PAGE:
Instead, Democrats bargained away our humanity at the outset. They capitulated on including families in their immigration principles; then they capitulated on including families in the base bill; then they capitulated on taking a committee vote. Every step of the way, they emboldened Graham, who drew a brighter line in the sand with each passing week. Eventually, Graham’s venom infected the rest of the GOP gang. If Graham was walking, so were they.
And so, by the time the legislation reached committee, including families in it might have killed it. But there was no vote count – no one knows if a family-inclusive bill could have passed the upper chamber. The only senators who were counted were the four GOP senators who said they would walk.
But here’s the kicker: Sens. Schumer, Durbin and Menendez – the Democrats who crafted the bill with Republicans – helped create the self-fulfilling prophecy. They chose to negotiate with Graham, they chose to signal weakness on this issue, they chose to let Graham grandstand on it – first in their private talks and then in public. And then, after accepting bald-faced discrimination as the starting point for negotiating the bill, Schumer said he was being forced to make “one of the most excruciatingly difficult decisions” of his career. Caught in a trap of his own making.
Sen. Feinstein finally named what all Democrats (and frankly, many Republicans) have been dreaming of for months and even years – that the judicial branch would make this whole big headache just go away. “The Supreme Court could just settle all of this,” she divined, suggesting that a decision overturning the Defense of Marriage Act could render all these wrenching machinations “moot.” Hooray.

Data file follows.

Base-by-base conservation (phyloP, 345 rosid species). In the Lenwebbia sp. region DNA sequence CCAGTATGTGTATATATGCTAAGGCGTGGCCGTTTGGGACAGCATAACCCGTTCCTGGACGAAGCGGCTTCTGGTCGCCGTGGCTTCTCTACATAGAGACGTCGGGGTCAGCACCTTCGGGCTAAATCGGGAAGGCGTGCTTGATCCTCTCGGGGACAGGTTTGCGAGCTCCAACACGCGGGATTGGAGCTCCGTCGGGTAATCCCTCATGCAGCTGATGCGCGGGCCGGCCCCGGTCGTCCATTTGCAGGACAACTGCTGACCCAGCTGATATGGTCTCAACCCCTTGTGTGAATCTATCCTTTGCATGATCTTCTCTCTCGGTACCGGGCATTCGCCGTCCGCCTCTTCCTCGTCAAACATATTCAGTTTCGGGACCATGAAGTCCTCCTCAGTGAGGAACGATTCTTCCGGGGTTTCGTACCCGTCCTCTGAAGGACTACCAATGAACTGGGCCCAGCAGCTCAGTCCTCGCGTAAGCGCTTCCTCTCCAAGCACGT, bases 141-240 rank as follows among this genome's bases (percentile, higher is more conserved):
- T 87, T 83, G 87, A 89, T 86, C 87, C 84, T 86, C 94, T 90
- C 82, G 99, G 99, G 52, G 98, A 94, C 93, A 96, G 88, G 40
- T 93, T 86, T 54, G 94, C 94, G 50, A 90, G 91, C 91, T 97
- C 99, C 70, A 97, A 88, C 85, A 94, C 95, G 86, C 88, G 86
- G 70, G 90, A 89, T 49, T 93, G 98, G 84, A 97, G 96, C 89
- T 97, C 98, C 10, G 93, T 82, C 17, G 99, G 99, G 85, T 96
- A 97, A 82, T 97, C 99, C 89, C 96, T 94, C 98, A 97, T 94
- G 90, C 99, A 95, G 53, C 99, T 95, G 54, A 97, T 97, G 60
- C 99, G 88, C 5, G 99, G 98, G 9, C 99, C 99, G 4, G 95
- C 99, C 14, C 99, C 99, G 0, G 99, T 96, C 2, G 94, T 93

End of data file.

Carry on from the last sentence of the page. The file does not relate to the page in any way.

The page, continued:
So just as quickly as the Dems had stampeded toward equality while the issue was in the courts, they ditched it when it came time to legislate.
Since this is the bargain they have made, let’s just say this: If the Supreme Court saves Democrats from the nightmare they helped create in 1996, green cards for same-sex couples darn well better start flowing on day one after the ruling.
During the committee’s debate, Chairman Leahy of Vermont was the only senator who imagined what it would be like to be separated from your loved one. He didn’t wonder what it was like to be gay and be separated – the gay part was immaterial. He wondered what it would be like to be separated.
“Honestly,” he said, “I ask myself, how would I feel if my wife who I've been married to for 50 years, if we were separated that way?”
It wasn’t a gay question, it was a human question.
KERRY ELEVELD is a freelance writer, consultant, and former White House correspondent for The Advocate. She consults for Immigration Equality but the views expressed here are entirely her own.